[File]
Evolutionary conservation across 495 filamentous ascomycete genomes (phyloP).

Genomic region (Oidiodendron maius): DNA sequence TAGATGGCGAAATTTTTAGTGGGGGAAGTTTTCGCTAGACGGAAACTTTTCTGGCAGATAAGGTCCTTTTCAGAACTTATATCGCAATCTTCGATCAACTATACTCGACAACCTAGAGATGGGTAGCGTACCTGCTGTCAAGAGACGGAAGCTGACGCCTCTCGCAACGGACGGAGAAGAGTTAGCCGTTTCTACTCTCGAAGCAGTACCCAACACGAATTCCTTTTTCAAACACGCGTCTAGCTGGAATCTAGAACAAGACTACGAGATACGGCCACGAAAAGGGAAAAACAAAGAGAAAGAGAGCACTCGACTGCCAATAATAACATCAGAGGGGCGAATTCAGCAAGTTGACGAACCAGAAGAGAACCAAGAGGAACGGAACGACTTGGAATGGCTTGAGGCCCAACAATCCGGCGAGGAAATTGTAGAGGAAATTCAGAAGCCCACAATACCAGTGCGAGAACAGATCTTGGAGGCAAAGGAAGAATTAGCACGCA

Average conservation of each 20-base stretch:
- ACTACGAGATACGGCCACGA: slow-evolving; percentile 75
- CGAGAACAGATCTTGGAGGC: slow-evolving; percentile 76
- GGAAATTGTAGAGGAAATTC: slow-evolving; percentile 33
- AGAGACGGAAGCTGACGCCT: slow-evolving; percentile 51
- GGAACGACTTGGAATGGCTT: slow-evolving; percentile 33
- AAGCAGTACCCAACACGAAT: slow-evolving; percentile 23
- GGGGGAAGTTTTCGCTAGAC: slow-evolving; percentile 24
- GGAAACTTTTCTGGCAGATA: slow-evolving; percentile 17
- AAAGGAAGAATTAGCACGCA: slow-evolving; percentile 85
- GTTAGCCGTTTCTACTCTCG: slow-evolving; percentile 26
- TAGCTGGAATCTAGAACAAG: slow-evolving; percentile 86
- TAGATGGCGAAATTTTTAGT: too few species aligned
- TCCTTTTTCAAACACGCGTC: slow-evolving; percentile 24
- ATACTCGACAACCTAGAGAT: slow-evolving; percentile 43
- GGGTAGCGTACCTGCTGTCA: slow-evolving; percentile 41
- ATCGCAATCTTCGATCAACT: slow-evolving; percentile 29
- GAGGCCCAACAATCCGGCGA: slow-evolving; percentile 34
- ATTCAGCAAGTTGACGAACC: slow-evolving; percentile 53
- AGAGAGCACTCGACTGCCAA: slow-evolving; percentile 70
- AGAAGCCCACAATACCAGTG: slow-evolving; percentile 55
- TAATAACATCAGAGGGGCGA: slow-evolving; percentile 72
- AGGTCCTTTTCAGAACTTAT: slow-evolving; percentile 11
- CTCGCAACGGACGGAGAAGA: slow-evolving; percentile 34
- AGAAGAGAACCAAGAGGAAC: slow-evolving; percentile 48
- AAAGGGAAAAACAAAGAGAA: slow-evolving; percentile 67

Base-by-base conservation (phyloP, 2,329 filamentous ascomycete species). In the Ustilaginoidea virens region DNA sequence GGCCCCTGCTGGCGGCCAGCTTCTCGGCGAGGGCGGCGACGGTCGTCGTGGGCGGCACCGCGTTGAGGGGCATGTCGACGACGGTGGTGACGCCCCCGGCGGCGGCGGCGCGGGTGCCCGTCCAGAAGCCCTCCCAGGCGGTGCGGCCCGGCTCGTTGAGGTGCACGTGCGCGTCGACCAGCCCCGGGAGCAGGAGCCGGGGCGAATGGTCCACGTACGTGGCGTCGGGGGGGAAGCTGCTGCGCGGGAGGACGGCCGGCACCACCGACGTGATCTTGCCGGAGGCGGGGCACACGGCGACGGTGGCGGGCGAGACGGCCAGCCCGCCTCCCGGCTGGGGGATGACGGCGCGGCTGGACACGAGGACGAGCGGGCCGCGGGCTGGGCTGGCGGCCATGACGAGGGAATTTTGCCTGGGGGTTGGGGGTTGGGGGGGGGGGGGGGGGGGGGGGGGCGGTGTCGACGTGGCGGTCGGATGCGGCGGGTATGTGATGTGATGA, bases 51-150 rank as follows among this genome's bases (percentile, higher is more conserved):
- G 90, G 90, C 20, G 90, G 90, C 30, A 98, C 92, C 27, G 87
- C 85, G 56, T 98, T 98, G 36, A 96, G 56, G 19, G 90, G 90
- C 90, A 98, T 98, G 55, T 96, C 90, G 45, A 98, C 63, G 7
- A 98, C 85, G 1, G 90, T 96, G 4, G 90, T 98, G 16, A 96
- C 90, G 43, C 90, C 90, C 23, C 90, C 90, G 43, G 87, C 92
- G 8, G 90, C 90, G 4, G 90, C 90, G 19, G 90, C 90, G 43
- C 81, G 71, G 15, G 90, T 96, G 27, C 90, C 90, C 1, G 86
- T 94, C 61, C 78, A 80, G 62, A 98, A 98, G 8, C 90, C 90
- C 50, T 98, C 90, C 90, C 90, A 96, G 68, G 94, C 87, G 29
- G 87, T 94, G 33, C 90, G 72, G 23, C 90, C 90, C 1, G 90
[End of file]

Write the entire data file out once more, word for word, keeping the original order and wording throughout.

Evolutionary conservation across 495 filamentous ascomycete genomes (phyloP).

Genomic region (Oidiodendron maius): DNA sequence TAGATGGCGAAATTTTTAGTGGGGGAAGTTTTCGCTAGACGGAAACTTTTCTGGCAGATAAGGTCCTTTTCAGAACTTATATCGCAATCTTCGATCAACTATACTCGACAACCTAGAGATGGGTAGCGTACCTGCTGTCAAGAGACGGAAGCTGACGCCTCTCGCAACGGACGGAGAAGAGTTAGCCGTTTCTACTCTCGAAGCAGTACCCAACACGAATTCCTTTTTCAAACACGCGTCTAGCTGGAATCTAGAACAAGACTACGAGATACGGCCACGAAAAGGGAAAAACAAAGAGAAAGAGAGCACTCGACTGCCAATAATAACATCAGAGGGGCGAATTCAGCAAGTTGACGAACCAGAAGAGAACCAAGAGGAACGGAACGACTTGGAATGGCTTGAGGCCCAACAATCCGGCGAGGAAATTGTAGAGGAAATTCAGAAGCCCACAATACCAGTGCGAGAACAGATCTTGGAGGCAAAGGAAGAATTAGCACGCA

Average conservation of each 20-base stretch:
- ACTACGAGATACGGCCACGA: slow-evolving; percentile 75
- CGAGAACAGATCTTGGAGGC: slow-evolving; percentile 76
- GGAAATTGTAGAGGAAATTC: slow-evolving; percentile 33
- AGAGACGGAAGCTGACGCCT: slow-evolving; percentile 51
- GGAACGACTTGGAATGGCTT: slow-evolving; percentile 33
- AAGCAGTACCCAACACGAAT: slow-evolving; percentile 23
- GGGGGAAGTTTTCGCTAGAC: slow-evolving; percentile 24
- GGAAACTTTTCTGGCAGATA: slow-evolving; percentile 17
- AAAGGAAGAATTAGCACGCA: slow-evolving; percentile 85
- GTTAGCCGTTTCTACTCTCG: slow-evolving; percentile 26
- TAGCTGGAATCTAGAACAAG: slow-evolving; percentile 86
- TAGATGGCGAAATTTTTAGT: too few species aligned
- TCCTTTTTCAAACACGCGTC: slow-evolving; percentile 24
- ATACTCGACAACCTAGAGAT: slow-evolving; percentile 43
- GGGTAGCGTACCTGCTGTCA: slow-evolving; percentile 41
- ATCGCAATCTTCGATCAACT: slow-evolving; percentile 29
- GAGGCCCAACAATCCGGCGA: slow-evolving; percentile 34
- ATTCAGCAAGTTGACGAACC: slow-evolving; percentile 53
- AGAGAGCACTCGACTGCCAA: slow-evolving; percentile 70
- AGAAGCCCACAATACCAGTG: slow-evolving; percentile 55
- TAATAACATCAGAGGGGCGA: slow-evolving; percentile 72
- AGGTCCTTTTCAGAACTTAT: slow-evolving; percentile 11
- CTCGCAACGGACGGAGAAGA: slow-evolving; percentile 34
- AGAAGAGAACCAAGAGGAAC: slow-evolving; percentile 48
- AAAGGGAAAAACAAAGAGAA: slow-evolving; percentile 67

Base-by-base conservation (phyloP, 2,329 filamentous ascomycete species). In the Ustilaginoidea virens region DNA sequence GGCCCCTGCTGGCGGCCAGCTTCTCGGCGAGGGCGGCGACGGTCGTCGTGGGCGGCACCGCGTTGAGGGGCATGTCGACGACGGTGGTGACGCCCCCGGCGGCGGCGGCGCGGGTGCCCGTCCAGAAGCCCTCCCAGGCGGTGCGGCCCGGCTCGTTGAGGTGCACGTGCGCGTCGACCAGCCCCGGGAGCAGGAGCCGGGGCGAATGGTCCACGTACGTGGCGTCGGGGGGGAAGCTGCTGCGCGGGAGGACGGCCGGCACCACCGACGTGATCTTGCCGGAGGCGGGGCACACGGCGACGGTGGCGGGCGAGACGGCCAGCCCGCCTCCCGGCTGGGGGATGACGGCGCGGCTGGACACGAGGACGAGCGGGCCGCGGGCTGGGCTGGCGGCCATGACGAGGGAATTTTGCCTGGGGGTTGGGGGTTGGGGGGGGGGGGGGGGGGGGGGGGGCGGTGTCGACGTGGCGGTCGGATGCGGCGGGTATGTGATGTGATGA, bases 51-150 rank as follows among this genome's bases (percentile, higher is more conserved):
- G 90, G 90, C 20, G 90, G 90, C 30, A 98, C 92, C 27, G 87
- C 85, G 56, T 98, T 98, G 36, A 96, G 56, G 19, G 90, G 90
- C 90, A 98, T 98, G 55, T 96, C 90, G 45, A 98, C 63, G 7
- A 98, C 85, G 1, G 90, T 96, G 4, G 90, T 98, G 16, A 96
- C 90, G 43, C 90, C 90, C 23, C 90, C 90, G 43, G 87, C 92
- G 8, G 90, C 90, G 4, G 90, C 90, G 19, G 90, C 90, G 43
- C 81, G 71, G 15, G 90, T 96, G 27, C 90, C 90, C 1, G 86
- T 94, C 61, C 78, A 80, G 62, A 98, A 98, G 8, C 90, C 90
- C 50, T 98, C 90, C 90, C 90, A 96, G 68, G 94, C 87, G 29
- G 87, T 94, G 33, C 90, G 72, G 23, C 90, C 90, C 1, G 90